Protest with a Safety Net: Rural-Urban Linkages and Migrant Labor Activism in China

Wednesday, 13 July 2016: 10:45
Location: Hörsaal 10 (Juridicum)
Oral Presentation
Shaohua ZHAN, Nanyang Technological University, Singapore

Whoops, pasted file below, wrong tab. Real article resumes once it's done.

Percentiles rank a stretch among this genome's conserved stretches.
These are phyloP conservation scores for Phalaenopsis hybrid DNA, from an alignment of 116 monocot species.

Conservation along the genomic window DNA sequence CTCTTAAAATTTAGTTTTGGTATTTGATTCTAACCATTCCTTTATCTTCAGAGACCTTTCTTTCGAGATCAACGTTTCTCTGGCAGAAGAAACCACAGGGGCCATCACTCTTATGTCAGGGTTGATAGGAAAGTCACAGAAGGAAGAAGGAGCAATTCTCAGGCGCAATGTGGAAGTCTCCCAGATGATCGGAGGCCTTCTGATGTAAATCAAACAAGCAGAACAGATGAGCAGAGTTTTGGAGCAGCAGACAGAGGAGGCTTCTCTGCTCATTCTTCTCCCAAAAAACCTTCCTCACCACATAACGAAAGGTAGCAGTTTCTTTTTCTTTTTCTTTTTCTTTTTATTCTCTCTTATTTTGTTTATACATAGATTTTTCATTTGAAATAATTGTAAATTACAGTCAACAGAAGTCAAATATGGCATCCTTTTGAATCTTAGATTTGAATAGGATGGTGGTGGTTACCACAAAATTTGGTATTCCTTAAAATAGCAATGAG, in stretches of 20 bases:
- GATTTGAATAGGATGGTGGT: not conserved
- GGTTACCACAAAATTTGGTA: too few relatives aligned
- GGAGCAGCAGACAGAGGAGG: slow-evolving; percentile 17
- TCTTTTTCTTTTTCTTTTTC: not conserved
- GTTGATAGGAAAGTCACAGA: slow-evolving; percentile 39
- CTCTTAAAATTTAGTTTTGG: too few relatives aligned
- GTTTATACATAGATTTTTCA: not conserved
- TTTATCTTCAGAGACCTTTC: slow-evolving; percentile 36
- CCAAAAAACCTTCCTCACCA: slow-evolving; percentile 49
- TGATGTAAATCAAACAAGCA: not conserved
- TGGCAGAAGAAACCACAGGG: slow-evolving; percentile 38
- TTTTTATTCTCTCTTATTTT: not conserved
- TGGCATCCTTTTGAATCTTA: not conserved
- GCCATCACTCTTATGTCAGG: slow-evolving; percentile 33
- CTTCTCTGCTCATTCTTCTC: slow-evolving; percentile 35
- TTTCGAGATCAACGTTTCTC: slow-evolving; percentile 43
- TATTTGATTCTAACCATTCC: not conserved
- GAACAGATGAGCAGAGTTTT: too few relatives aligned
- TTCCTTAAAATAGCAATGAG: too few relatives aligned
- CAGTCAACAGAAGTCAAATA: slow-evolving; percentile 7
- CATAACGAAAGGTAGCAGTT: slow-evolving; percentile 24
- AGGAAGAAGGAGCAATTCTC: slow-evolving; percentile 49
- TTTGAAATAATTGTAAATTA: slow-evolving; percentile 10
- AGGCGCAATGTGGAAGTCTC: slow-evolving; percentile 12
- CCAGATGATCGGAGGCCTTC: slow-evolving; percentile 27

Rural migrant workers have accounted for most of the labor protests in China, amounting to thousands every year. Scholars are puzzled by the fact that previously relatively docile Chinese migrant laborers have recently become a main force of labor activism.  Existing studies either attributed it to the expansion of global capitalism, new generational characteristics, or to the promulgation of the new Labor Law. While acknowledging that these factors did play a role, this paper will argue and show that the protest surge has also been due to the improvement in rural economy in the recent decade. An analysis of protest data and the author’s rich ethnographic observations reveal that an improved rural economy offers a potential source of income and employment for migrant workers and their families, and provides a safety net for their labor activism in the city. In other words, migrant workers could rely on the rural economy in their home towns to make a living if they are laid off for their radical behavior. The safety net thus empowers migrant workers in their struggles for higher pay and better conditions. The rural-urban linkage in migrant labor activism has been largely overlooked in the scholarship but holds important theoretical and practical implications. Theoretically, it challenges the popular view that the rural economy, by subsidizing capitalist production in the city, would suppress migrant workers’ wages and demobilize labor activism. At the practical level, it suggests that labor activists and organizations should take into account the rural-urban linkage in their strategy to mobilize migrant workers and their families.